How do Unemployment Benefits Work? How to Apply?

As businesses close because of various reasons, there’s a sudden increase in the number of unemployed persons. Unemployment would mean no source of livelihood and hence a reason to be broke. While it is not easy to be out of work, unemployment benefits can make a difficult situation a little easier. However, history tells us that several persons who are qualified for unemployment benefits fail to take advantage

According to the muse, “a study by the St. Louis Federal Reserve Bank found that in the height of the recession in 2008 and 2009, only half of those eligible applied for unemployment benefits .” It is believed that the bulk of those who missed out, probably didn’t know they were eligible. 

How The Process Works

So, who’s eligible for unemployment benefits? How does the process work?

Eligibility

According to the Wall Street Journal, all Americans are eligible for unemployment benefits if they lose a job through no fault of theirs. But that’s not all that’s required. Being a joint federal-state program, other requirements differ from state to state. You have to look them up. You can find them on the Department of Labor’s career page.

Benefit Amount

The precise amount of money you receive will depend on your previous earning. States may calculate the benefits differently, but they all consider previous earnings. Benefits are taxable, and there’s also a variation in the maximum amount an employee can receive as you move across state boundaries.

Duration

Most states offer employment benefits for up to 26 weeks. While ten states provide fewer weeks, one provides more. Under certain conditions, the period can be longer. Some states do extend services during emergencies or when there’s high unemployment.

How To Apply

As far as getting unemployment insurance is concerned, Annie Nova of CNBC states the first rule: “You have to apply for it.” The application process may be filed online, by phone, or in person. Once again, as you may have guessed, this varies from state to state. Many states require you to wait a week after you lose your job to file for unemployment insurance.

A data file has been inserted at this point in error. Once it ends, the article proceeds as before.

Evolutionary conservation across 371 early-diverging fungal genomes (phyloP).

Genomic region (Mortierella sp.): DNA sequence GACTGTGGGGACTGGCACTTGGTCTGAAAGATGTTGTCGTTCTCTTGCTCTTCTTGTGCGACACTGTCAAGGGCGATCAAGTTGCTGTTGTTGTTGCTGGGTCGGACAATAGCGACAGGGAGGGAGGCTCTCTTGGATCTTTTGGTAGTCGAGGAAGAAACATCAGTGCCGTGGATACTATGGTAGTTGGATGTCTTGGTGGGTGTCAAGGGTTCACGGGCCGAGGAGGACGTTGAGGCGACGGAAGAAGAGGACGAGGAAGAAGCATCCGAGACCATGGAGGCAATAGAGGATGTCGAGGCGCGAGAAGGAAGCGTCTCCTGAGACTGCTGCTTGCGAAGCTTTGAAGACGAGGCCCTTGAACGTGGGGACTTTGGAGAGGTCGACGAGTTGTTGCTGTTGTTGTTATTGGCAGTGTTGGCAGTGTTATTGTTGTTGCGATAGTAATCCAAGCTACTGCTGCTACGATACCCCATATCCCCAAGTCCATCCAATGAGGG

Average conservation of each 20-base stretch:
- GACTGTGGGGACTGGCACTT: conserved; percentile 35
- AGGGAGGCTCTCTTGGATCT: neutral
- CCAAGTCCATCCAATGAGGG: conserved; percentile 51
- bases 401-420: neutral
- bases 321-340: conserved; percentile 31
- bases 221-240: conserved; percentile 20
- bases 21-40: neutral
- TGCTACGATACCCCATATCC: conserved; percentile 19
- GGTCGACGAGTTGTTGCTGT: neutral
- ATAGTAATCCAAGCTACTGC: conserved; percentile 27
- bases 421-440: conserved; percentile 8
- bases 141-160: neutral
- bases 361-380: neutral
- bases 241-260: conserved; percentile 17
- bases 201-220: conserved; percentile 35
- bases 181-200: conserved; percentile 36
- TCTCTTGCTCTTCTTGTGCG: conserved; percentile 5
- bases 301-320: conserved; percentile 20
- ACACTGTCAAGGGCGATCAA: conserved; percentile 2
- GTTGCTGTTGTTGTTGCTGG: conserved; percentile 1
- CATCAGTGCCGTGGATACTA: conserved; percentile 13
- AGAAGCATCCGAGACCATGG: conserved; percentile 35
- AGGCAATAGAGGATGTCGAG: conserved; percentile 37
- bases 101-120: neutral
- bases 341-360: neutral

File Online

To begin the process, get in touch with the unemployment insurance agency in your state of residence or state of past employment. You should bear in mind that you’re qualified to apply in any of the states you’ve lived and worked. Although you may have other routes to file, most states strongly encourage online applications. You should do it as soon as you possibly can or as soon as the requirements allow. It is also recommended that you apply even if you’re in doubt as to your eligibility. According to Annie Nova, even if you quit your job or were fired, you might still be eligible for weekly checks.

You Can Appeal

To avoid unnecessary delays, endeavor to provide accurate information at the first opportunity. The process does take a bit of time. Don’t stretch it by making avoidable mistakes. It usually takes 2 to 3 weeks for claims to be processed. Be patient. If you’re denied, you have the right to appeal. 

If Your Appeal Fails, What Next?

With state rules getting tighter, it isn’t strange for a large percentage of applicants to be denied. Other than ignorance, another reason a lot of persons fail to receive benefits is the rules. Writing for the Wall Street Journal, Sarah Chaney opines that “the share of jobless people receiving unemployment benefits fell after the 2007-09 recession and has stagnated at a historically low level since.” According to her, in 2018, “28% of jobless people received benefits, down from 37% in 2000 – a period of similarly low unemployment.” She attributed the main reason to states tightening eligibility requirements.

If your appeal fails, there are other opportunities. Some federal agencies offer unemployment education and training programs. These are either free or low-cost to unemployed persons. Self-employed assistance programs are also available and help unemployed workers start their small businesses. Sadly, they’re only available in a handful of states. Good thing, you can take up temporary jobs that are easy to find, to help you meet your needs.

Although there are many obstacles to applying for unemployment benefits, you shouldn’t drop out. Do not also assume that you’re not qualified. Make a difficult period a little easier by getting that check. A check that temporarily replaces part of your wages until you get the next job.